It wouldn’t be a good idea to procrastinate this year on buying local strawberries for jam or preserves.
This year’s strawberries are already a delicious-looking red, and local growers advise buyers to head to the farm store or farmers market before it’s too late.
“Strawberries are coming in the earliest I have ever seen them in my life, and I have been growing strawberries since 1956,” said Joe Beaudoin of Joe’s Place Farms, 701 N.E. 112th Ave.
Beaudoin says his farm began picking on May 16, in sharp contrast to last year when only a few berries were ready to pick even by June 1.
The same is true at most other Southwest Washington berry farms. At Thoeny Farms in Woodland, picking began May 18, and the crop probably won’t stretch into July, said Erin Thoeny. Those who wait until school is out or — worse — the Fourth of July to buy berries may find themselves outwitted by nature, she said.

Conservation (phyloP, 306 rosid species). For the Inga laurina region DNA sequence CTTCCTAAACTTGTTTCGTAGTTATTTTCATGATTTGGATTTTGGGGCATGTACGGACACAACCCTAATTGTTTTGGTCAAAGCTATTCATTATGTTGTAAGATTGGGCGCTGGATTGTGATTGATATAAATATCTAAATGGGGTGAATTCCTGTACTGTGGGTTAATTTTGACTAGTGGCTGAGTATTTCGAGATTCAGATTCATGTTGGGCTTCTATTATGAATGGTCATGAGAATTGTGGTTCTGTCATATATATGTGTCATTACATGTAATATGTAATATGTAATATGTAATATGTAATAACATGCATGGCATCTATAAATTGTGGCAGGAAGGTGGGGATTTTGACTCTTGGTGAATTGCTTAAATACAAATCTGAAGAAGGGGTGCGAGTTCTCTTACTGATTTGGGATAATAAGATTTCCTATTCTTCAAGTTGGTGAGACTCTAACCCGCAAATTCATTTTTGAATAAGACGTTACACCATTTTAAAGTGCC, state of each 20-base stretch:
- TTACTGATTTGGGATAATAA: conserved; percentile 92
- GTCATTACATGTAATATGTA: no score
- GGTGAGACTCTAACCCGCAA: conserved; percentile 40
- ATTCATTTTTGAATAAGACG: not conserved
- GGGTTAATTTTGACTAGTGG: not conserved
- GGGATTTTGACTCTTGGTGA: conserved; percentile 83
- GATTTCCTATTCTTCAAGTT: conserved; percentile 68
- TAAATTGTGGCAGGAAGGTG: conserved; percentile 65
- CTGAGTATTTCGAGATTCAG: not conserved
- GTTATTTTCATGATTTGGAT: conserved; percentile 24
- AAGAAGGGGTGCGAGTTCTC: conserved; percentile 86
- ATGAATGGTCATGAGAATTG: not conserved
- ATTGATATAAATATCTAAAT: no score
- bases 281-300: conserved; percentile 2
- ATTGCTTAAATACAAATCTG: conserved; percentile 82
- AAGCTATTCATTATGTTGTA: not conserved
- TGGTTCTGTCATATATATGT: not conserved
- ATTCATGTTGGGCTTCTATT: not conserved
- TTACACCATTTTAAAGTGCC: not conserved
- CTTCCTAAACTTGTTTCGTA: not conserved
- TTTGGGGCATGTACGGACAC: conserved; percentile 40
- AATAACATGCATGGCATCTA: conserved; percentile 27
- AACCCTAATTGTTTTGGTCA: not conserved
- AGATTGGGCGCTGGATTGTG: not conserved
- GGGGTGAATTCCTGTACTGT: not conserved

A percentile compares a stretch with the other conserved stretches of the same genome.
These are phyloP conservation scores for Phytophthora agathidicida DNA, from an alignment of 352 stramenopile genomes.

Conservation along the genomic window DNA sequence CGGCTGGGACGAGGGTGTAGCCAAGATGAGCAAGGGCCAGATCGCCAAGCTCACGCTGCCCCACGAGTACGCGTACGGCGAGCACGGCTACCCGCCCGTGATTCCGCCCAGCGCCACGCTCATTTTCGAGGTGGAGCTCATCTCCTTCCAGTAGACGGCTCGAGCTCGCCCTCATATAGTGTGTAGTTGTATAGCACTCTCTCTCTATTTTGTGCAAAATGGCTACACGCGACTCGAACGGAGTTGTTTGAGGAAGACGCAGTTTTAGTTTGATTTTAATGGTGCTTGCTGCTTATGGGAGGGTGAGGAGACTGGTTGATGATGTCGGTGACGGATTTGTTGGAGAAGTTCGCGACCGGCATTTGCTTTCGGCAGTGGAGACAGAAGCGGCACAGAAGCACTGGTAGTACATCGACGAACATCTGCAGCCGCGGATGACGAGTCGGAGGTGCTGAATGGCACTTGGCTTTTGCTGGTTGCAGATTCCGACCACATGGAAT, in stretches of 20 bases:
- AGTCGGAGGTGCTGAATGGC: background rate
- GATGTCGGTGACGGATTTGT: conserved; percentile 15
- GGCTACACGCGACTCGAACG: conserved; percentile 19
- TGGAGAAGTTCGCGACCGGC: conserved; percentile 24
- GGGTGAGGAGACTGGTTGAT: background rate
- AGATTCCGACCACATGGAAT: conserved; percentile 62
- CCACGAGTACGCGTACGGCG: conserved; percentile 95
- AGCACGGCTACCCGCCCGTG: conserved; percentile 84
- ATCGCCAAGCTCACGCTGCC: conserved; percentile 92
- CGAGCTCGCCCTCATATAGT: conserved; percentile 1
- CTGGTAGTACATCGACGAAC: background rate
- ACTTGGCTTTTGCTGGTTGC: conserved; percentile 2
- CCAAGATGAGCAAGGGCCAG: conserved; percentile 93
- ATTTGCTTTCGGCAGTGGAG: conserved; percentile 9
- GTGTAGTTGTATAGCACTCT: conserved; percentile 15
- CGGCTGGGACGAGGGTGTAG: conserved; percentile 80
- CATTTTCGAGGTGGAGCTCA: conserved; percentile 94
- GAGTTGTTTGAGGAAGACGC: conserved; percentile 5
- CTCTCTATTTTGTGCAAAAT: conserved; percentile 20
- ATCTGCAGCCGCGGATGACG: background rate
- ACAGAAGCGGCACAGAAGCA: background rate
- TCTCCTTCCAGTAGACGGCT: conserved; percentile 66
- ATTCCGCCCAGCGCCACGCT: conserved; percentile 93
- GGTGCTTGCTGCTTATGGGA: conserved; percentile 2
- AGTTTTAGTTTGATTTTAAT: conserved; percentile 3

“People aren’t mentally ready to do jams and freeze,” said Thoeny, who sells berries at the Vancouver Farmers Market and other mobile locations. “If they wait, there won’t be any.”
The long spell of unseasonably warm weather in early May quickly ripened local strawberries, and sped growth on other fruits that also will be ready to harvest much earlier than usual, according to local farmers.
Beaudoin said the berries were “a little slow waking up” before the unusual heat spell, and then wanted to blossom quickly in the warm, dry weather.
“I was really worried because the berries were all blossoms on top of the plant, which didn’t have enough leaf area,” he said. The farmers poured water onto the top of the plants and took the unusual step of applying spring fertilizer.
Next came the wave of cool weather and powerful rainstorms, providing much-needed moisture and slowing growth. Berries haven’t had the mold that often accompanies spring rain during warmer weather, said Bill Zimmerman, owner of Bi-Zi Farms, 9504 N.E. 119 St.
Zimmerman is rare among local growers in not having berries ready for harvest, since he’s planted late-developing varieties on his farm.
“The cold weather stopped the berries in their tracks,” he said. “It was like putting them in a freezer.”
He expects to begin harvest by the end of the week, still much earlier than usual.
Local growers are selling berries by the flat for just over $20 to about $25 per flat. Growers say they haven’t yet set U-pick prices.